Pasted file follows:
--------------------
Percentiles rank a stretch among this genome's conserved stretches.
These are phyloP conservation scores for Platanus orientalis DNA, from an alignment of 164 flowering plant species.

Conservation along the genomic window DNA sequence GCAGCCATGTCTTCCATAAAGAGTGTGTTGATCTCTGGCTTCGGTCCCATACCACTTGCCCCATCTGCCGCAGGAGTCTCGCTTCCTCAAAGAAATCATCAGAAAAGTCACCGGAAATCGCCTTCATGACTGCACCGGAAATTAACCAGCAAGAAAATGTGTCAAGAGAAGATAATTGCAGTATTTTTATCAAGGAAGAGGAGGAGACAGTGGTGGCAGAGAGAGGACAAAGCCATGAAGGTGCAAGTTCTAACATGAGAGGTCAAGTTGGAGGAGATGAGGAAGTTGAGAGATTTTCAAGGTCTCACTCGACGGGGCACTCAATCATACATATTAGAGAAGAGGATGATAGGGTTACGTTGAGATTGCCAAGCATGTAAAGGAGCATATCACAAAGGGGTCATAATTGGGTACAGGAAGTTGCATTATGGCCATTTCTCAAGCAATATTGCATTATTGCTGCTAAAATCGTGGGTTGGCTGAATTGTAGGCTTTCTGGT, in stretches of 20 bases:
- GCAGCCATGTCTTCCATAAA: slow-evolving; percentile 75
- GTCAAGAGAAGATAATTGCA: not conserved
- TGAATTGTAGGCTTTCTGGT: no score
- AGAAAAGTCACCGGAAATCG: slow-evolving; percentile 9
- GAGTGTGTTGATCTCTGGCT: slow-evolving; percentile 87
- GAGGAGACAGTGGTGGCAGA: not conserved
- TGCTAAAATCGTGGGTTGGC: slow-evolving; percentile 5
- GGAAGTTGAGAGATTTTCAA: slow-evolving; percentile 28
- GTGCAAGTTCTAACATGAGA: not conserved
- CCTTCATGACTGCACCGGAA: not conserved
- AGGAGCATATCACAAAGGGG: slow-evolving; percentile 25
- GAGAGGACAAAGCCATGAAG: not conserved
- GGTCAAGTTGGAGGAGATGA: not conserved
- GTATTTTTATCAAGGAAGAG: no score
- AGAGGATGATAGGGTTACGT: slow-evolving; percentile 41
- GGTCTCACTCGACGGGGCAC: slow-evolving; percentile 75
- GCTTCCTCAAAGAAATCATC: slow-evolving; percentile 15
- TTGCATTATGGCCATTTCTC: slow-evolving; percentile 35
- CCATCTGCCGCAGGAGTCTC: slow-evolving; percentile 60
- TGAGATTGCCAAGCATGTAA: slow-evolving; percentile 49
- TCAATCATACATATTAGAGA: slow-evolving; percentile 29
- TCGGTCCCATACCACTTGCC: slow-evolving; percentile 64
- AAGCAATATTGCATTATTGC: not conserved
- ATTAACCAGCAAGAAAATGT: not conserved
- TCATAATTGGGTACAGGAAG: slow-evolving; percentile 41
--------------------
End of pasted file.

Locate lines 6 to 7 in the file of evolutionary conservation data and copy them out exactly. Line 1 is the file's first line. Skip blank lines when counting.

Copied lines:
- TGAATTGTAGGCTTTCTGGT: no score
- AGAAAAGTCACCGGAAATCG: slow-evolving; percentile 9